About Holy Cross
Years from now, new residents will wonder how the Holy Cross New Orleans neighborhood got it's name, since the school that gave rise to the moniker has relocated to Gentilly. But this subsection of the Lower 9th Ward, between St. Claude and the river, will always be remembered by natives as Holy Cross.
Measuring less than 1 square mile, Holy Cross took a hard hit during Hurricane Katrina. This is evidenced by the number of empty lots and homes still in need of rebuilding, even in 2018. But the neighborhood is definitely experiencing a comeback in popularity, as home buyers find the prices more affordable than in the nearby Bywater and Marigny neighborhoods.
Holy Cross Landmarks
The steamboat houses were built by the Doullut family in 1905 and 1913 and can be seen from the river. Both houses were designated as historic landmarks in 1977. Privately owned, they are not open for tours, but you can bike, walk or drive by for a personal look at these New Orleans landmark homes.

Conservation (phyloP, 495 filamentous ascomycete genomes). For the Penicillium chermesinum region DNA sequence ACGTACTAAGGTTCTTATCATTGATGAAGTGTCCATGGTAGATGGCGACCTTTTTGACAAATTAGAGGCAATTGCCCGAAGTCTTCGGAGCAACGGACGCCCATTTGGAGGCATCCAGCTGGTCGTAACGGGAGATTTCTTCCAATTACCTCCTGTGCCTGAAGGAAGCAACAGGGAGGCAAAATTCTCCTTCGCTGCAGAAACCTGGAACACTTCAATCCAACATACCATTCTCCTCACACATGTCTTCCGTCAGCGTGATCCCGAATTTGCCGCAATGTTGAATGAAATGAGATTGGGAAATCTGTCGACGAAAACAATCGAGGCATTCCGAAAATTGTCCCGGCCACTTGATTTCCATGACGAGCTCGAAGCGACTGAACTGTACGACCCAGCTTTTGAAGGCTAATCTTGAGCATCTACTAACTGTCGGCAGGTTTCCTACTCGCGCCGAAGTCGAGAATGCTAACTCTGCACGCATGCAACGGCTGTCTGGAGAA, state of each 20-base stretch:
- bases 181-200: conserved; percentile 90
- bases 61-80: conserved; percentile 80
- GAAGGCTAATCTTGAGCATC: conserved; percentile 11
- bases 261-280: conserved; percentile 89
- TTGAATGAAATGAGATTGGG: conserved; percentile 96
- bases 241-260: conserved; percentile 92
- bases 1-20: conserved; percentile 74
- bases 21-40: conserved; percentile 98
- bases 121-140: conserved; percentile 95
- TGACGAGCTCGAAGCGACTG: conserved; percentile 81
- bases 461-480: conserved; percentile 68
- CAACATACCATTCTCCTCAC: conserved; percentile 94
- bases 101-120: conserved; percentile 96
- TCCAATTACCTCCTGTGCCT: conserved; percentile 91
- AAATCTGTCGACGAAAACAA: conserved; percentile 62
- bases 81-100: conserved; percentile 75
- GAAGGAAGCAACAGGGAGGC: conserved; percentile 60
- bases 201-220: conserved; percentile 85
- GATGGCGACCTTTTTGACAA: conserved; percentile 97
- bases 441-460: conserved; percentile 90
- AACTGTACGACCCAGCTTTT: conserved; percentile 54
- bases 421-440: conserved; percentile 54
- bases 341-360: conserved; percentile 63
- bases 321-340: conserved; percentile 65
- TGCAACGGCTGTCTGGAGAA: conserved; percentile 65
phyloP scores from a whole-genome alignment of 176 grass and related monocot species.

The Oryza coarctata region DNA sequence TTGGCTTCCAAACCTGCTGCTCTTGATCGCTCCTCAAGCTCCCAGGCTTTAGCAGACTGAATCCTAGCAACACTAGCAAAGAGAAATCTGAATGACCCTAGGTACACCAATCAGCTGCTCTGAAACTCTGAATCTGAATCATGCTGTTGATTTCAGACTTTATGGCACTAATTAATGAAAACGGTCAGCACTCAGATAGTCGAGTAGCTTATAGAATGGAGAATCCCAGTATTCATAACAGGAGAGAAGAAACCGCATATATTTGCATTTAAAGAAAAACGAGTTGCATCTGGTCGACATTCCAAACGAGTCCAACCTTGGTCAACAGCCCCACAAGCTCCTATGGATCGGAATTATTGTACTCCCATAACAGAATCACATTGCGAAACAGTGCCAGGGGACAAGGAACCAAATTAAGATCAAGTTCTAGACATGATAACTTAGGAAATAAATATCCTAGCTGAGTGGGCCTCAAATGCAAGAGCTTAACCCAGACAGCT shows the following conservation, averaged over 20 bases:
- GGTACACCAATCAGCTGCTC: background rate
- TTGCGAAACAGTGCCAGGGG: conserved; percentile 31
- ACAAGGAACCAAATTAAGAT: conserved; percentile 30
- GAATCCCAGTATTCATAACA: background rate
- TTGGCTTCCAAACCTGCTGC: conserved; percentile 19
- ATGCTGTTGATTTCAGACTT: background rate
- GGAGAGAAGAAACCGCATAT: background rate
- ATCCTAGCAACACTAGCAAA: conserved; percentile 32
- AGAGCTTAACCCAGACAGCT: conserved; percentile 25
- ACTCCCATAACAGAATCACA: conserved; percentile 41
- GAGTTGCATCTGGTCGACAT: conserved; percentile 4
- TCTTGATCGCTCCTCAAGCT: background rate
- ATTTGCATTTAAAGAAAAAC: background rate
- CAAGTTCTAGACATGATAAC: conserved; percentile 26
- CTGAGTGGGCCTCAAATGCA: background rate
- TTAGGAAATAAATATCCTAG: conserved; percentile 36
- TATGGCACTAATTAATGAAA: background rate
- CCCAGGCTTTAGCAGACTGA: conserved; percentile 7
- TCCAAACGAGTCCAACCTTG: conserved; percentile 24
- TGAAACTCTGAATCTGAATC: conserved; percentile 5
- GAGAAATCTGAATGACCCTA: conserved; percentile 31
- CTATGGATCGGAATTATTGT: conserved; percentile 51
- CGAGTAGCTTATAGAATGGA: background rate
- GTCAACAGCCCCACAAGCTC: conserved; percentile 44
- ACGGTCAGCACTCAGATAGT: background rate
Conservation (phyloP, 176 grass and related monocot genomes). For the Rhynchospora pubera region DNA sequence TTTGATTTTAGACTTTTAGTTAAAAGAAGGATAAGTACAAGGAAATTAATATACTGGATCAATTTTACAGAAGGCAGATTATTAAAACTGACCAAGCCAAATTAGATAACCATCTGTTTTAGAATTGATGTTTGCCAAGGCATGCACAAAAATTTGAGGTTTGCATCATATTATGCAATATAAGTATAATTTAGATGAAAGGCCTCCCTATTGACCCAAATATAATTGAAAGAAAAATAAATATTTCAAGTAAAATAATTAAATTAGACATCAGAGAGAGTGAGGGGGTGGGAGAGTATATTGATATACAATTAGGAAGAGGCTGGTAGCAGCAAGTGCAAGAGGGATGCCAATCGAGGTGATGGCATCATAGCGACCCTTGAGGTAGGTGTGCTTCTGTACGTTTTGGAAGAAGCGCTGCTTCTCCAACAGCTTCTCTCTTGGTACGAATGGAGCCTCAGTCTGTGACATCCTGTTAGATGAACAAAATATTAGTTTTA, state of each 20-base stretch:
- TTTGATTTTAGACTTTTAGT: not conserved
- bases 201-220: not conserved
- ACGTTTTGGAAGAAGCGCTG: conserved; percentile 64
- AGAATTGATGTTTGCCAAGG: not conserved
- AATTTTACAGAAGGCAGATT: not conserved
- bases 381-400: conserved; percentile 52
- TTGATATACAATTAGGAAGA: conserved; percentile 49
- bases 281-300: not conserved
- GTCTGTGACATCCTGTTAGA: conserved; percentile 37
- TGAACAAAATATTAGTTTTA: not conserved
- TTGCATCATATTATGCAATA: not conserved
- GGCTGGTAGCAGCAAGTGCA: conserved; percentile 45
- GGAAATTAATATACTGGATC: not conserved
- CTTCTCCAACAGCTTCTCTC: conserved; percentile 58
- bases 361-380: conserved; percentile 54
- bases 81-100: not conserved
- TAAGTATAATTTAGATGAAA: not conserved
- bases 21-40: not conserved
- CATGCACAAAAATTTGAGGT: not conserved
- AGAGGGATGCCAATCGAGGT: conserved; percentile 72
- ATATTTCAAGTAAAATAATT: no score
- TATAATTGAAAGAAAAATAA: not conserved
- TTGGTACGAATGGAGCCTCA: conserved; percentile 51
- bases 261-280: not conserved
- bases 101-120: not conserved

Pros of living in Holy Cross
- More affordable home prices
- Great selection of architecture, from ranch style homes to traditional New Orleans cottages and doubles with a few new contemporary designs thrown in for good measure
- Most properties have yards and green space
- Parking is not a problem
- Quick commute to downtown
Cons of living in Holy Cross
- Walkability factor is fairly low, with few neighborhood services off of St. Claude (walk score = 57)
- Some blocks have not been restored, so there's a jack o'lantern effect with renovated homes next to empty lots or blighted properties
- Nearest supermarket is in St. Bernard Parish
Some examples of architecture in Holy Cross